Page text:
I arrived for my first riding lesson wearing brand new beige jodhpurs, just like the ones Caro, the slender, older blond with the popular boyfriend and the prize-winning palomino Arabian, wore in Horse Crazy: Horseback Summer. Emily was the heroine of the book, the freckled redhead whose recent ascension into puberty and, by extension, womanly hips, left her with only ratty jeans to ride in but whose wisdom enabled her to see through Caro’s phony attempts at friendship meant only indebt Emily to her in a big way. But I wasn’t going to be Emily. In an effort to leave the young girls of 1980s America with a moral lesson worthy of the Girl Scout and the 4H clubs I had dropped out of after just one meeting each, Virginia Vail, I was certain, had painted a very slanted picture of Caro. I knew that being Caro was better than being Emily. There were no Arabians at the barn I went to and I was a brunette, but at eight years old, I had read between the lines of enough books written by Vail and her peers to understand the rules for getting to the top of the tween pecking order. Those jodhpurs, ordered from a real tack catalog, were a good start.
They couldn’t, however, compensate for the ridiculous vision of my 50 pound, four foot self atop a thoroughbred that stood over 16 hands tall. My legs, splayed into full cowboy posture by the horse’s girth, didn’t even extend halfway down his belly and my fingers could barely wrap around the reins. I was an ant atop an elephant. Wearing an emerald green hockey helmet. My parents had been willing to pay for the jodhpurs, but they were not going to pay for a proper riding helmet until they were certain I was going to stick with horseback riding for the long term. I had a habit of quitting. Quitting art contests, quitting the flute, quitting my interest in having a little sister. If my imitation of Caro had been unrealistic before, it was downright farcical with the green hockey helmet. Caro, of course, had a velvety black show helmet with a red satin interior and a leather chin strap that smelled every bit as delicious as her Arabian’s saddle.
I did eventually get a proper riding helmet, for Christmas or a birthday, after I had been riding for several years. I also got a stable and instructor more befitting my fictional idol and her picture-perfect life. Gone was Stephanie with her rubber-soled, faux leather upper boots, her neon pink bubble jacket, and an omnipresent cigarette like a sixth digit between her pointer and her middle finger. I was with Diane, an elegant horsewoman with full leather boots who presided over 30 acres meticulously separated from the neighboring land by immaculate white picket fences alongside which ran a dozen or so muscular quarter horses in all shades but palomino.
Although these compact steeds, if you can call a docile horse named Pilgrim a steed, suited my compact frame much better, my skills never improved. I did a few shows, trotting, cantering, and jumping poles in a dusty ring while parents actually looked on attentively—only because iPhones hadn’t been invented yet. I even won a few blue ribbons when my competitors numbered three or fewer. But I was also thrown a few times and started to develop a fear of riding, a fear that would have had both Caro and Emily shaking their heads at me. I tensed up each time Pilgrim neared the poles, certain he was going dig all four hooves firmly into the sand and I would be the only one making the jump. I invented reasons to skip lessons in the spring when the melting snow on the barn roof came sliding off in great sheets causing Pilgrim to run wildly around the ring kicking his legs for a few terrifying seconds. I didn’t even want to offer him apple slices with the flat-handed technique that had kept my fingers safe from teeth for so many years because I was certain he would suddenly turn carnivorous and decide to remove the little hands that had tugged at his mane in terror one too many times.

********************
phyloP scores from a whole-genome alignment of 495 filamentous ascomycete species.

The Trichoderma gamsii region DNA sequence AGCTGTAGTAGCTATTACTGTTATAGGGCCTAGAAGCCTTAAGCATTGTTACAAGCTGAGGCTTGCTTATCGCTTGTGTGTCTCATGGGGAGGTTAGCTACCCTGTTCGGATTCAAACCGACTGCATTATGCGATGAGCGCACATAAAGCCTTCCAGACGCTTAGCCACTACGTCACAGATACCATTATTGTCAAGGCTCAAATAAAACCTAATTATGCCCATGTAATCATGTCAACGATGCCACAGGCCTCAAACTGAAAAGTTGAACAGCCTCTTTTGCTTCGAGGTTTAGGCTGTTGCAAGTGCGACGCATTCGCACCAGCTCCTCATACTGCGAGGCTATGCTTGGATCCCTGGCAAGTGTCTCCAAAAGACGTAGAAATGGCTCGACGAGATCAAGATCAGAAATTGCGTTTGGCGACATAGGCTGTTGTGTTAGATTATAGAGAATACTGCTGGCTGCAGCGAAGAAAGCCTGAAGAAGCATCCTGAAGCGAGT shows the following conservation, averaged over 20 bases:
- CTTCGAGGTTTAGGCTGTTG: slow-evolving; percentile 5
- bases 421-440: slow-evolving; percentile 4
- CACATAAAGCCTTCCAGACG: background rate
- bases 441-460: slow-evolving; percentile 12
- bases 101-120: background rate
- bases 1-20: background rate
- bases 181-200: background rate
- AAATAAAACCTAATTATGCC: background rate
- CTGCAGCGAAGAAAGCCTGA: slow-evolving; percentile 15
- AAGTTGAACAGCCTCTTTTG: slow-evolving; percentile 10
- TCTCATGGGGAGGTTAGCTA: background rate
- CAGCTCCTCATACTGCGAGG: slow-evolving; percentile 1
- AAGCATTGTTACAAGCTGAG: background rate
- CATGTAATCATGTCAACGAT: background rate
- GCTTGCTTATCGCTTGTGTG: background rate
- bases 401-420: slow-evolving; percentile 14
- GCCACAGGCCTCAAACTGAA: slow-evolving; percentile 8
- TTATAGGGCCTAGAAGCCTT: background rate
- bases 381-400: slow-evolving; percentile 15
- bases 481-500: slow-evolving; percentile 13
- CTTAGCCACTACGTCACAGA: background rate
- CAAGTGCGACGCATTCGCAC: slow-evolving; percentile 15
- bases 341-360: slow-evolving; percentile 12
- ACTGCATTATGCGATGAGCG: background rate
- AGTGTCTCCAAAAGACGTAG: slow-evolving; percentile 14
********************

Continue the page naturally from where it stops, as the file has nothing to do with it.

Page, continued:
When I decided that the next best thing to being a champion horsewoman was to be a full-fledged, A-list, Hollywood movie star, my mother made me a deal. She would drive me all the way into the city and back every week for acting lessons if I promised never to ride again. She was aware of all the falls I had taken and had wanted me to quit riding a long time ago. But she was unaware that I shared her less than enthusiastic attitude toward riding, and she thought she was going to be in for a fight to get me to accept this deal. And just as any good teenager would, I pretended that her requirement wasn’t fair and that she was being really mean and unreasonable, all the while rejoicing inwardly at the con. The expensive helmet went into a storage box beneath my bed for many years and, I suppose, was given away at some point, but not likely before I had already given up on acting too.
Written in Paula Younger’s Managing Time in Stories (June 16, 2015)